My grandmother lead a long and rich life, full of love and laughter, ups and downs, but (most importantly) she possessed an underlying sense of peace. She was 95 years old when she passed away. She was calm and serine at the time of her passing. Happy with her life and open in stating she had "very few regrets, if any". She accomplished many things in her long and happy life. She was the architect of a loving and talented family. She was a wonderful friend, mother, grandmother and great grandmother. But she was also 39 years sober when she died. This was a major contributor to the richness that was the latter-half of her life, and it was something she viewed as one of her biggest accomplishments.
Her funeral was full of reuniting family and long-lost friends. People reminiscing, eating, laughing and celebrating my grandmother's life. Grandma had some very specific requests for her funeral service, the most significant was that it be "a celebration of life". She did not want it to be a somber occasion of grief, but a final send-off centered around celebrating the connection we all have. The final song in the service was "as the saints go marching in", and copious amounts of her favorite ice cream was served at the reception.
In the early days of my grandmother's sobriety, it was a very difficult adjustment for both her and my grandfather (who was getting sober at the same time). My aunt made her a needlepoint of the serenity prayer, to help remind her of the support that she had during that difficult time. It remained on her bedroom wall for the rest of her life, and it was on the wall above her bed when she passed away. The fact that I turned my life around and found sobriety was a point of pride for my grandma. One of her last requests was that I receive this framed serenity prayer, and that it be given to me after she passed away.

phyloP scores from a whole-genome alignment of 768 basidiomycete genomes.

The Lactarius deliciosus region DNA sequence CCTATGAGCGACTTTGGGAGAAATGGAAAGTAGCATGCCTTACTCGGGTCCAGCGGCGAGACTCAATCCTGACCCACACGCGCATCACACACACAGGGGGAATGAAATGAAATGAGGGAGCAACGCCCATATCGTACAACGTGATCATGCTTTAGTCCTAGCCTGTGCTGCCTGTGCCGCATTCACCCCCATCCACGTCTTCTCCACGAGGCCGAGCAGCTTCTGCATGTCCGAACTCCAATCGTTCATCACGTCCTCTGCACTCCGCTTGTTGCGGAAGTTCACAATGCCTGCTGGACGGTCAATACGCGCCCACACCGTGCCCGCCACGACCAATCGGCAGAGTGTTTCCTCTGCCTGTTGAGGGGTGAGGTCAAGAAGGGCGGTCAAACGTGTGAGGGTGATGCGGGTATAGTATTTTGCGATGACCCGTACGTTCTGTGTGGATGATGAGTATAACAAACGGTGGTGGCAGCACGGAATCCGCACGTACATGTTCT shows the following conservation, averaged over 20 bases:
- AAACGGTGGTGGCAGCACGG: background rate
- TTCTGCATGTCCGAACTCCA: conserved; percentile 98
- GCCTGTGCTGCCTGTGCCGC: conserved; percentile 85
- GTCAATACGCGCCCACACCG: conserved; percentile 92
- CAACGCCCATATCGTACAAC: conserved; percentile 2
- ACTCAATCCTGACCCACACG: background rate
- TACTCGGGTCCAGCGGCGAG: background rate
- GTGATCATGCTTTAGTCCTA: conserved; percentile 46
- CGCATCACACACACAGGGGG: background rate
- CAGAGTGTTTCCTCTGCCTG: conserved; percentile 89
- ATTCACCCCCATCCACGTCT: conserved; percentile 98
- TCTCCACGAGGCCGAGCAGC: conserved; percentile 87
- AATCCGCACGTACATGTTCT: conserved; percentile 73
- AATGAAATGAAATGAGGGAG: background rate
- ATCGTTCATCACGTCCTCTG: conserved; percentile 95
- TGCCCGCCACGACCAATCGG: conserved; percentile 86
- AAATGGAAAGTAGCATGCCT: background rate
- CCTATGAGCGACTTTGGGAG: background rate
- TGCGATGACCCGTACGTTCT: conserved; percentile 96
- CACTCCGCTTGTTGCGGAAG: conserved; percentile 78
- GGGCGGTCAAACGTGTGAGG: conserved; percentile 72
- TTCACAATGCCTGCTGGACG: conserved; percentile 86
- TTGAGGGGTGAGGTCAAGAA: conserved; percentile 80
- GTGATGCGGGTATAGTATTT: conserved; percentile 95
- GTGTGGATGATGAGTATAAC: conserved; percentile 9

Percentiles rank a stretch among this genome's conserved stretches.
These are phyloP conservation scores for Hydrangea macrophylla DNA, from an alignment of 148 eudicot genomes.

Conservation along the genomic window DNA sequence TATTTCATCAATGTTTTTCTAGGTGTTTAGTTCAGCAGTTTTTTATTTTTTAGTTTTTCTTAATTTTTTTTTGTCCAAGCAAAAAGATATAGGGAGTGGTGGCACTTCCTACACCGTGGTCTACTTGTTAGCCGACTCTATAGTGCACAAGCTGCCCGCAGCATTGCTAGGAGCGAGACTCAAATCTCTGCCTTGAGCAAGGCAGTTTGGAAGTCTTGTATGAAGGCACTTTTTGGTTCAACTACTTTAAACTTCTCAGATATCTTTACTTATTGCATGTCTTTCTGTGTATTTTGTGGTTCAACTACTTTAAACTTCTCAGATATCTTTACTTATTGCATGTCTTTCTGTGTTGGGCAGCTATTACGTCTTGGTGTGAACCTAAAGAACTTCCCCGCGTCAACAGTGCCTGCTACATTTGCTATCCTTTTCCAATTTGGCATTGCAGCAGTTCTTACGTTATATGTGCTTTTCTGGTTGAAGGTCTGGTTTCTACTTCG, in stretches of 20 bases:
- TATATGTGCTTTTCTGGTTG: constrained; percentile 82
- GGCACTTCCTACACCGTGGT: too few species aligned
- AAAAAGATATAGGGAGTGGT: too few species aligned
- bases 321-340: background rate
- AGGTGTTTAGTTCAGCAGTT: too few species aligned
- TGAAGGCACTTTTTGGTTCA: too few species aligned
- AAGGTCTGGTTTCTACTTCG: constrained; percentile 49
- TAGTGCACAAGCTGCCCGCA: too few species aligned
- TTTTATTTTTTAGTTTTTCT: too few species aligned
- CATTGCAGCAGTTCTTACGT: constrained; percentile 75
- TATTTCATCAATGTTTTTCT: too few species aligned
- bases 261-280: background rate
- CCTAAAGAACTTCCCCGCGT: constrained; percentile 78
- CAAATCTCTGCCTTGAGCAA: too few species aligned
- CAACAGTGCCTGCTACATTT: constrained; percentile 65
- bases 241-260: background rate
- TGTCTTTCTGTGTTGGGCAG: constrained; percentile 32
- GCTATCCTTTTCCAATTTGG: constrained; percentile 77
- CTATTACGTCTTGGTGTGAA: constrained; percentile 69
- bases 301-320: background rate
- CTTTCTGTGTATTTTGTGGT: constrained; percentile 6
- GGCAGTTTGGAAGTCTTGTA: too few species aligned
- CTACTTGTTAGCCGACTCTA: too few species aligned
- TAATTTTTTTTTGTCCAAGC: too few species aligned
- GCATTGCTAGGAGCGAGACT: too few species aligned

It is now on the wall above my desk, where it will remain for the rest of my days. Genetics play a part in substance use disorder, and is as much a factor as environment, trauma or upbringing. I am the father of a rambunctious 2-year old, and his mother is also in recovery. The reality of the genetic hand he has been dealt weighs heavy on my mind from time to time. I am constantly searching for ways to improve as a father; searching for a way to instill my son with healthy coping skills for life. Searching for hope that he will not have to go through the rigors of active addiction that plagued both myself and his mother. This framed prayer is on the short list of items I plan to pass down to him, and represents so much more than a quote of wisdom. I've known for all my life that I have a long family history of addiction, but it turns out I also have a long family history of recovery.